Eb3(Immigrant Visa) vs. Working Visa - page 2

by hmvistavilla 4,853 Views | 17 Comments

Hi guys!&nbsp;<br>Just want to ask if you have an idea regarding this one:&nbsp;<br>Is it possible for an employer (hospitals/nursing homes) to apply working visa for a nurse even though the nurse had an ongoing immigrant visa... Read More


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    Fortunately i just had my interview through skype,, and seems like theyre interested to hire me,, now they will seeand plan what kind of visa is better for me, i suggested h1b visa bxoz it is faster to process everything.. Now my question is am i qualified to have that h1b visa?? I graduated yr 2007, BSN.. I only had 9 months of working experience at the hospital and currently having my dialysis training which i believe is a special area.. Can anyone help me pls.. I need your opinions and any suggestions.. Thanks in advance
    Last edit by dianah on Apr 6, '12 : Reason: continuity
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    Hi gingers mom thanks to ur response.. Pls can you elaborate more on these because i have just read that h1b requires bsn and i have that already.. Actually i have an employer in ohio.. Holzer medical to be specific, the hospital administrator was the one who interviewed me and i am hoping that they can help me.. Do you have any suggestions what should i do?? Also to help my employer to give them info. Because this is their first time to hire a nurse from philippines. Thanks
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    Do i need to hire a lawyer to settle this?? And aside from h1b whatelse visa is better?? Thanks God bless everyone
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    A lawyer will need to be employed either by yourself or your employer but your employer has to pay all fees and supply necessary paperwork. They have to prove that the job can only be done by a BSN and that you have the required experience to meet that requirement and that they can not find anyone locally to fill the post. Unless the job is capped the lawyer applies now, you attend a interview and can not start working until Oct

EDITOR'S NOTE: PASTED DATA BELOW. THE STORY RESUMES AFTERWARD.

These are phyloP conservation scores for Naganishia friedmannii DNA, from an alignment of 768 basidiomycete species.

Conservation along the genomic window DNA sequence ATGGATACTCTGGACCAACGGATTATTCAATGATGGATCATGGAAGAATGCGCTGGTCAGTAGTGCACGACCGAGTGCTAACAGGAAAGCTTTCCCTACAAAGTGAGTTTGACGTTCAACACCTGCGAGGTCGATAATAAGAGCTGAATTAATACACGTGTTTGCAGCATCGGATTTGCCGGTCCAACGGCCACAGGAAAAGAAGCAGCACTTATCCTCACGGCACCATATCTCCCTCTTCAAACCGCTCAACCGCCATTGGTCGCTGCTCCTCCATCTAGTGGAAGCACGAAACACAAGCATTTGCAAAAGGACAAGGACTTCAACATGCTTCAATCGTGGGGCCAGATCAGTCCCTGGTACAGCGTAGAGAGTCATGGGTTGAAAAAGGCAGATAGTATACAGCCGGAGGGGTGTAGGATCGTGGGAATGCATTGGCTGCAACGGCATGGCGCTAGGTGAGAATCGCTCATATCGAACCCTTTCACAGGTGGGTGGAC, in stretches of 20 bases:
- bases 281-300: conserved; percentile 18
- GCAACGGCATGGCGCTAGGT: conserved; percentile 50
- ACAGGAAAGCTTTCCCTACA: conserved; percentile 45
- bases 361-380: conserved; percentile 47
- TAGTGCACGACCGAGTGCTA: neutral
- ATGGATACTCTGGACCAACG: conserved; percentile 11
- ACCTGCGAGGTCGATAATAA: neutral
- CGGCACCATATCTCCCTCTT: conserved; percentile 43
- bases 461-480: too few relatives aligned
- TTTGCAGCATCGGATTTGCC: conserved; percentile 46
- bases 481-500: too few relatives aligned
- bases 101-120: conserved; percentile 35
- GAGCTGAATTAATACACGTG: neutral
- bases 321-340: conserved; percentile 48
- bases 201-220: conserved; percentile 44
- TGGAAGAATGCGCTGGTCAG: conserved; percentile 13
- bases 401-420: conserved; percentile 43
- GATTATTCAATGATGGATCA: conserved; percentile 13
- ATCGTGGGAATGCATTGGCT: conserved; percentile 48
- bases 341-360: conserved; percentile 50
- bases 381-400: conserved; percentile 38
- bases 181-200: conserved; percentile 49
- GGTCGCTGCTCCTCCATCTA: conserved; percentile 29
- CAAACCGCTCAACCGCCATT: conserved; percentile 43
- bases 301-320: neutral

louieb likes this.
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    http://www.uthouston.edu/dotAsset/11...697f00f318.pdf

    http://www.uscis.gov/files/pressrele...emo_112702.pdf

    There are two key concepts:1. The nurse must hold at least a Bachelors degree in nursing (e.g. BSN); AND
    2. The position must normally require a Bachelors degree. MU has seen the most success in these scenarios:
    A. The hospital is offering the nurse a position as a Clinical nurse specialist (CNS), Certified registered nurse anesthetist (CRNA), Certified nurse-midwife (CNM), or a Certified nurse practitioner (APRN-certified) Critical care and the nurse holds the certification;
    B. If the nurse will be working in an Administrative position ordinarily associated with a Bachelors degree, such as Charge Nurse or Nurse Manager;
    C. If the nurse will be working in one of these specialties: peri-operative, school health, occupational health, rehabilitation nursing, emergency room nursing, critical care, operating room, oncology and pediatrics. And the hospital will attest that these roles are only offered to those with Bachelors degrees. Some magnet hospitals have the BSN as its standards, and these make great destination hospitals for H-1 RNs.


    All the positions I see at the place you mentioned an ADN is the requirement.
    I agree with SD, hire a lawyer.
    louieb likes this.
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    Quote from louieb
    Do i need to hire a lawyer to settle this?? And aside from h1b whatelse visa is better?? Thanks God bless everyone
    the thing with H1B is, your job should require a bachelor's degree and you have that degree. The nursing job that the hospital is offering you should be specialist nursing job that requires a BSN. Example: nurse manager, nurse supervisor, coordinator, etc, or other specialties that require a BSN or higher, like nurse practitioners, public health nurse, WOCN nurse, etc.

    The problem is most US nursing jobs, even that of a manager, only require an RN and work experience, not a BSN. And you can be an RN here after finishing an associate degree. So in short, bachelor's degree is usually not required to fill most nursing positions making most foreign nurses ineligible for an H1B visa. But it's still possible given the right circumstances.
    louieb likes this.
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    thank u so much to your prompt reply guys, it was helpful..

    now i really dont know what to do i hope hiring a lawyer will help me get through this, and while the papers are in the process im gonna take more hospital experience.. btw, would it help if im gonna be a certified renal nurse here in philippines, coz im about to take that exam here.
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    Ive been there and whatever you do even if you are a renal nurse and a job offer with a lawyer helping you they will scrutinize everything from a to z in their requirements of getting that visa. My advice, slug it out with EB3.


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